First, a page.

In this unit, we spend some time discussing the cloud. In this unit, take some time to learn a bit about the various cloud service providers. Using your answer to the practical assignment in this unit, describe how you might implement your design using the cloud. Which provider(s) would you use? What type of services would you require? How might you assure the security of the applications in the cloud?
Throughout the material on human-computer interaction, the concept of usability was emphasized. One area of usability that is often overlooked is accessibility. Research a disability, and describe how it effects a user’s ability to interact with systems, and describe some ways the user interface can accommodate these disabilities. Also, feel free to discuss the prevalence of the disability, and whether or not you would feel it is appropriate to make these accommodations in the systems used in the examples in this course.
Who should be in charge of designing the database – team members, who understand the application requirements, or a database design expert, who may not understand the problem domain issues but does understand good database design? How can the team verify that the solution is correct and, more difficult, that it is efficient?
Another interesting combination of both database and integrity is how to design and implement so that the database is secure? What kind of encryption should be used within the database? What data needs to be secure?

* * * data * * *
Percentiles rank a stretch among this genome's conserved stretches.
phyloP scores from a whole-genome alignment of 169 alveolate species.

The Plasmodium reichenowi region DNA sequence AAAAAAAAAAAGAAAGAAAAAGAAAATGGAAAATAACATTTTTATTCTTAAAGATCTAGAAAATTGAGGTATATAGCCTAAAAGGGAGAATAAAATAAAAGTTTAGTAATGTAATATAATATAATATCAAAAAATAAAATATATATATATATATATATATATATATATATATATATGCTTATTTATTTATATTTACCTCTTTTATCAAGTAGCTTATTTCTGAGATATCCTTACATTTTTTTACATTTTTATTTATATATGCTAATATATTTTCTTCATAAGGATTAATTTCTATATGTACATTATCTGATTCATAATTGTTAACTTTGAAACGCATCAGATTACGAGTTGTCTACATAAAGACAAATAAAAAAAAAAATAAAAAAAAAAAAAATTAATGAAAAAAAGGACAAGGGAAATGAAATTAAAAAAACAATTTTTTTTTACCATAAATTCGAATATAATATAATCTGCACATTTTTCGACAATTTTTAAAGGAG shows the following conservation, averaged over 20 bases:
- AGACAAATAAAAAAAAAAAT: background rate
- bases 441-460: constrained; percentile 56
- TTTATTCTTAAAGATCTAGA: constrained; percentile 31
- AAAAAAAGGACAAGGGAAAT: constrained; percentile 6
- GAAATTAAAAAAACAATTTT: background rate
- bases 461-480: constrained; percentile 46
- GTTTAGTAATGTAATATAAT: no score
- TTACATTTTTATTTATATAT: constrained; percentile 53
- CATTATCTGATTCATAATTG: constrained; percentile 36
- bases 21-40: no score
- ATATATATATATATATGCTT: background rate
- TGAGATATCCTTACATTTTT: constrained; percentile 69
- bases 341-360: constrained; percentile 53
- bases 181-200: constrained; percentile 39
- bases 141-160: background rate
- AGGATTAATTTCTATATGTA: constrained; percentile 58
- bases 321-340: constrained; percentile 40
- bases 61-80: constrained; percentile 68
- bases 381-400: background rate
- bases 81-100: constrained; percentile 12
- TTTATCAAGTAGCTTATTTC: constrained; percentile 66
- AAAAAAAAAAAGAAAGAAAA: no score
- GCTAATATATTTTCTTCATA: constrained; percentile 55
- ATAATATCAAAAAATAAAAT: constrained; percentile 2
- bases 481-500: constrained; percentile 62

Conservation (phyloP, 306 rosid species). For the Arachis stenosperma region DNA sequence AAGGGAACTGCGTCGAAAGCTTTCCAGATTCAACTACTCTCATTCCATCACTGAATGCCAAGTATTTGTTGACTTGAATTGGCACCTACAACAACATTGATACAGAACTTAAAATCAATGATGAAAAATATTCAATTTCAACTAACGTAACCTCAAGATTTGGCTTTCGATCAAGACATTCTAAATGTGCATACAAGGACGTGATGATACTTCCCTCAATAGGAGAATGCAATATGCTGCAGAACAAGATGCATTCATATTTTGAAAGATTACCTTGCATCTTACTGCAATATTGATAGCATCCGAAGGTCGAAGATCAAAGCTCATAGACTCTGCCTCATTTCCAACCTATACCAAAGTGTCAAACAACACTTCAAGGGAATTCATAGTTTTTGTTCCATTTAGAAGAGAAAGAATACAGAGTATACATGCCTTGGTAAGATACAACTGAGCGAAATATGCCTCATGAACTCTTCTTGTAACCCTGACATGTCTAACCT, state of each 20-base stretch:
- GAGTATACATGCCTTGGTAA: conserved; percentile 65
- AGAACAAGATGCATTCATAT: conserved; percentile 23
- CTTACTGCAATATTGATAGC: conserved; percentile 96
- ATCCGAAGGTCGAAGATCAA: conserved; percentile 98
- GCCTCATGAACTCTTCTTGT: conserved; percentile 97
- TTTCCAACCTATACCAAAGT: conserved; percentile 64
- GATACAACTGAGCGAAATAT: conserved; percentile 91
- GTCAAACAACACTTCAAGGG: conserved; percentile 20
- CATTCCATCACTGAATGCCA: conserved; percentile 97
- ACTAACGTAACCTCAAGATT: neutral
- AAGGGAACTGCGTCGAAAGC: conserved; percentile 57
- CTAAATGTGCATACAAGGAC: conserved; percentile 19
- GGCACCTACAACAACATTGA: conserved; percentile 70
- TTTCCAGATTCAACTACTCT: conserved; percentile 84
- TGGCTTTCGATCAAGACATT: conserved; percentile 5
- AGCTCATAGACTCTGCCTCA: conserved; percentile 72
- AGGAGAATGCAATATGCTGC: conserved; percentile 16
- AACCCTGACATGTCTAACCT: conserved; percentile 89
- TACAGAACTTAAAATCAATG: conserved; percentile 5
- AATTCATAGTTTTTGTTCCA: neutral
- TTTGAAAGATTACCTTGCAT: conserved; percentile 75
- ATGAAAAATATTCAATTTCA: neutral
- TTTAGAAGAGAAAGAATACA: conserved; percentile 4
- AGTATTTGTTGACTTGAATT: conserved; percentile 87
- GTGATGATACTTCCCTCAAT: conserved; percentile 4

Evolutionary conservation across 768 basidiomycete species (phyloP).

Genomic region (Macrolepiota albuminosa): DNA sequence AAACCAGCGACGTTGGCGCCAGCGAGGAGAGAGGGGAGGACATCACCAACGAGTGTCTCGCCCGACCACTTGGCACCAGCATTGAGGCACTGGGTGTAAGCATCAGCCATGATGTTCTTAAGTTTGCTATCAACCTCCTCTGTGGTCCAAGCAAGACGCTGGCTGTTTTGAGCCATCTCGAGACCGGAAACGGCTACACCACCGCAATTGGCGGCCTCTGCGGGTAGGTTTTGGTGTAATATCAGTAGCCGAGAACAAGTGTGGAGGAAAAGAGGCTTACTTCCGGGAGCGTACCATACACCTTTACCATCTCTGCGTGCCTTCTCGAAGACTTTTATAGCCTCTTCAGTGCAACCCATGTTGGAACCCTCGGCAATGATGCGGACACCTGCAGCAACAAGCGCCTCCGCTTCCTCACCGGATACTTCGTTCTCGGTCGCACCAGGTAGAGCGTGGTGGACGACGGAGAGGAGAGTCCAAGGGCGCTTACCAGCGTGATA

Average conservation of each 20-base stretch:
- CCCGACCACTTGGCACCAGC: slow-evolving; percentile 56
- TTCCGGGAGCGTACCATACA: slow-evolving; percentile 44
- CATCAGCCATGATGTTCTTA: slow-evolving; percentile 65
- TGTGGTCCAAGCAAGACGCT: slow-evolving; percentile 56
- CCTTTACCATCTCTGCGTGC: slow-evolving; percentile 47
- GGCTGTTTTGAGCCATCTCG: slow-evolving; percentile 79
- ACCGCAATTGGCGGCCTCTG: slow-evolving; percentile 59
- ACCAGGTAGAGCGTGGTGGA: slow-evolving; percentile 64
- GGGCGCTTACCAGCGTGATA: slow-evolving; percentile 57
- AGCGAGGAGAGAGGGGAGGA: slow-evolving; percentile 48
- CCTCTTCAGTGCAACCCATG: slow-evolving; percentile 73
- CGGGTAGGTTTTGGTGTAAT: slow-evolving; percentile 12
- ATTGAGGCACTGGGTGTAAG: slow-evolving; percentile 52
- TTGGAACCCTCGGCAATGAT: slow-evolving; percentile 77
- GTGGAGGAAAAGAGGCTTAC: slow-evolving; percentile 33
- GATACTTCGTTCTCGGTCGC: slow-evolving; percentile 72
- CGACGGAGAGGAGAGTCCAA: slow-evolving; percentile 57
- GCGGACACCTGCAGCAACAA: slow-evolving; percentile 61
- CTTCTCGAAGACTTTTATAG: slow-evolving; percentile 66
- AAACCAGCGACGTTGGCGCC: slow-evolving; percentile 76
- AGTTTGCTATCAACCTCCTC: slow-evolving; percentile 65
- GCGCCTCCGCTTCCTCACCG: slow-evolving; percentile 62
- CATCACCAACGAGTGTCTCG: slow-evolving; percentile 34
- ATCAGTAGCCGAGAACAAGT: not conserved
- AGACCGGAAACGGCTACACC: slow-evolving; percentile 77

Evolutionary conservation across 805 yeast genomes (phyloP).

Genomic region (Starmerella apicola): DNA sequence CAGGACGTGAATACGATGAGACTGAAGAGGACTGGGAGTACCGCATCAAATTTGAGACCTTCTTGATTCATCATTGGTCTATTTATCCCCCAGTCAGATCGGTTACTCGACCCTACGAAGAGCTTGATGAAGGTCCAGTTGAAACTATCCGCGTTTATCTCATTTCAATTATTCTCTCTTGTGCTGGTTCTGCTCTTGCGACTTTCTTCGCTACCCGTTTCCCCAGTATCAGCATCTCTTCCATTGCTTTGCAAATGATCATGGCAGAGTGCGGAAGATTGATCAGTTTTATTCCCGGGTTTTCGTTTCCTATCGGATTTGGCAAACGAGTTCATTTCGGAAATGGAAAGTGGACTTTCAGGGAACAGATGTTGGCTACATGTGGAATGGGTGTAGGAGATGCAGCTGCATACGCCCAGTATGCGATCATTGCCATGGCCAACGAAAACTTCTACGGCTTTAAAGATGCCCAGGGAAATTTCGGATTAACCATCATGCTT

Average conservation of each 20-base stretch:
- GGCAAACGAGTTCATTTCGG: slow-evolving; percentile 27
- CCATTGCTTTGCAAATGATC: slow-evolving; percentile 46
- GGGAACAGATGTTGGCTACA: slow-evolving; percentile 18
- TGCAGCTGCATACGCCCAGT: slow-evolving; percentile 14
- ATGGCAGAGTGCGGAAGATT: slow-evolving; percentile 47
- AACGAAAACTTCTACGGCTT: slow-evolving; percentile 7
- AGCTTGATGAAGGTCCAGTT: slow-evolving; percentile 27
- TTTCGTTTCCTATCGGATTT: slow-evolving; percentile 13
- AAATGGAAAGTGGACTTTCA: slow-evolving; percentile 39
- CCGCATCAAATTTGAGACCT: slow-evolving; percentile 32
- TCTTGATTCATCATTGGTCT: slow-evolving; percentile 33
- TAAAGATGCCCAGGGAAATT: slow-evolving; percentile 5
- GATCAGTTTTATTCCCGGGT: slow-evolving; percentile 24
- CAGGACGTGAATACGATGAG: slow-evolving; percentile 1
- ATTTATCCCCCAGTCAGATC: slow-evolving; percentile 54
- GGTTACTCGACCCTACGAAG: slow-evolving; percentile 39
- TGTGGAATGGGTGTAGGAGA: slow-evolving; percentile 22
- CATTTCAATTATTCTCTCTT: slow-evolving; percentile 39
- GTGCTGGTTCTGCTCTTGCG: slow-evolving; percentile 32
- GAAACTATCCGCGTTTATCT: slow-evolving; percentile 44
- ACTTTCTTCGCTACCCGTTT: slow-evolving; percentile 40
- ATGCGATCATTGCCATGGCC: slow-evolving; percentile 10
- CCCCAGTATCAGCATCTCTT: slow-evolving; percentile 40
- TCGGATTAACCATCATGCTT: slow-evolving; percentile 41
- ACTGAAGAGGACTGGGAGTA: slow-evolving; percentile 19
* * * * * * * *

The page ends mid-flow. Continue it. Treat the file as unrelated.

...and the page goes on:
What does it mean to have integrated models? Explain how each of the models relate to the other models – models we have learned are use case diagram, CRUD matrix, class diagram, activity diagram, fully developed use case diagram, system sequence diagram, state machine diagram. How can cross checking between models ensure that the requirements are accurate and correct? What are the dangers of not cross checking between the models?
In this unit, you have created a class diagram for a package delivery system, along with all the other participants in this course. Each of you probably has a different class diagram derived from the same narrative descriptions. Can all of these be correct? When evaluating class diagrams, what can we look for to asses that it captured the necessary data requirements? Parts of any assessment will be subjective, but in this discussion, we should explore the objective methods of evaluating these models.
Many developers begin their data modeling by thinking about the physical database, and structuring their data by building tables and fields, and assigning data types and keys. In other terms, they tend to start designing immediately based on their assumptions about the objects that must be tracked in persistent storage. However, as you have seen in this unit, and in the following unit, we learn to analyze the data needs first, irrespective of the physical database designs (which we learn about later). What do you think about this? Are there scenarios where this formal data analysis is not needed, or is this never the case? What are some of the risks to a project that bypasses this formal analysis, and moves directly to the design?